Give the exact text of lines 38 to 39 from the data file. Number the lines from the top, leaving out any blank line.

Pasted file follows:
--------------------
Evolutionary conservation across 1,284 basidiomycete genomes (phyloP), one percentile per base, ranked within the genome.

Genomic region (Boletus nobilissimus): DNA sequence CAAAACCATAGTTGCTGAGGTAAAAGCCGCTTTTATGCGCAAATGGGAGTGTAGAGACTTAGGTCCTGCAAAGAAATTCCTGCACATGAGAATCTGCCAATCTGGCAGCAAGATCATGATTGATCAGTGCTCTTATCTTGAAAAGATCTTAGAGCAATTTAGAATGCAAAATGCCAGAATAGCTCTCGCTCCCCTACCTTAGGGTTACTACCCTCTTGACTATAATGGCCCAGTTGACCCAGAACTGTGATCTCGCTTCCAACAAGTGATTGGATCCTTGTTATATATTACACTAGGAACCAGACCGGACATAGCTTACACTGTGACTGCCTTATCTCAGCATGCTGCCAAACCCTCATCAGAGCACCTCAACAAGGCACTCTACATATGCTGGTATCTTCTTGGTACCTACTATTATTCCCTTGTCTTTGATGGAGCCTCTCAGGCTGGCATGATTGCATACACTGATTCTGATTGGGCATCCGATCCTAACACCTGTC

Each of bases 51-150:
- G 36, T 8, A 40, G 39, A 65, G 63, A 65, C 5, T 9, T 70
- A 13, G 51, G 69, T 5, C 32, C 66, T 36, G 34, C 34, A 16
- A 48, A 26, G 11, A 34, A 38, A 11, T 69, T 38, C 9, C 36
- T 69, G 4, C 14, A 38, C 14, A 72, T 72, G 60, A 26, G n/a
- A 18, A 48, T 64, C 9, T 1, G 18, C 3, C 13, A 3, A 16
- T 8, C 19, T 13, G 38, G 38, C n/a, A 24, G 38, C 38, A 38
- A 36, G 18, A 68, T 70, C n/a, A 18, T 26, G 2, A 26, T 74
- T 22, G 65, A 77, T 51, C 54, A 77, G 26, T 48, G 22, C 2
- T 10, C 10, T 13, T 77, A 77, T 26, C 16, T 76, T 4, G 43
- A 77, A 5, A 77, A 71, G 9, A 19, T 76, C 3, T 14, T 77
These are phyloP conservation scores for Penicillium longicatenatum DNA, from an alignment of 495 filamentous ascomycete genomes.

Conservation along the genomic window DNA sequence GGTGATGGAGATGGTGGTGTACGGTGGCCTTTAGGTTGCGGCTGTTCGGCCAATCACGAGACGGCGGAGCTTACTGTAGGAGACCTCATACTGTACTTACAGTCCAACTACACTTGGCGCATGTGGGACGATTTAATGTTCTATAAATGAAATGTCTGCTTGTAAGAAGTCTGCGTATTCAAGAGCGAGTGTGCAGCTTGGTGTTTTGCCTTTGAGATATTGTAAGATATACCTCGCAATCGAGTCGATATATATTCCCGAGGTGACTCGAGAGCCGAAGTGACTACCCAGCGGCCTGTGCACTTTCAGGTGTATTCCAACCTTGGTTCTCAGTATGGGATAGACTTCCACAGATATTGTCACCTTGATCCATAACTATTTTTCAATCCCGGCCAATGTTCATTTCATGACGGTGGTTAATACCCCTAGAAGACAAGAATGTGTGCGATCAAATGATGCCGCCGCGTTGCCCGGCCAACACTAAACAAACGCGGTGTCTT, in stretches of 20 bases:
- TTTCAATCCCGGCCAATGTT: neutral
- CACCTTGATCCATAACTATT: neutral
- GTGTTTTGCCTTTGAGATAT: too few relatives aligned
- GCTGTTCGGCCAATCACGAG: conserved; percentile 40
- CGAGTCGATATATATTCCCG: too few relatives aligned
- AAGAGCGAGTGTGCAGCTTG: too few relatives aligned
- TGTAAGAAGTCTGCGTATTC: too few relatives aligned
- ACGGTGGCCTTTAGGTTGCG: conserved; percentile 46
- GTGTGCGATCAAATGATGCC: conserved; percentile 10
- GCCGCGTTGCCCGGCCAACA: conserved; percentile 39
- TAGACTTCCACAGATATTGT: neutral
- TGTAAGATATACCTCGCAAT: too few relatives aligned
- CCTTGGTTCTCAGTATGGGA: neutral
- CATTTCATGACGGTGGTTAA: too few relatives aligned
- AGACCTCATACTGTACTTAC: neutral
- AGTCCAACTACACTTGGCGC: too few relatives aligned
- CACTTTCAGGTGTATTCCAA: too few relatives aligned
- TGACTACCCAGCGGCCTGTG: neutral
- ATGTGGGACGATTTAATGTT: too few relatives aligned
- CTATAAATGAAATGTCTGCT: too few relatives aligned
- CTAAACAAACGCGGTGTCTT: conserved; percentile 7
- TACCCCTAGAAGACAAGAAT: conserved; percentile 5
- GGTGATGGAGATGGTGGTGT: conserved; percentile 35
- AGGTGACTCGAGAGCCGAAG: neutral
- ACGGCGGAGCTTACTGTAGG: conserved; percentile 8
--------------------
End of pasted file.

- GGTGATGGAGATGGTGGTGT: conserved; percentile 35
- AGGTGACTCGAGAGCCGAAG: neutral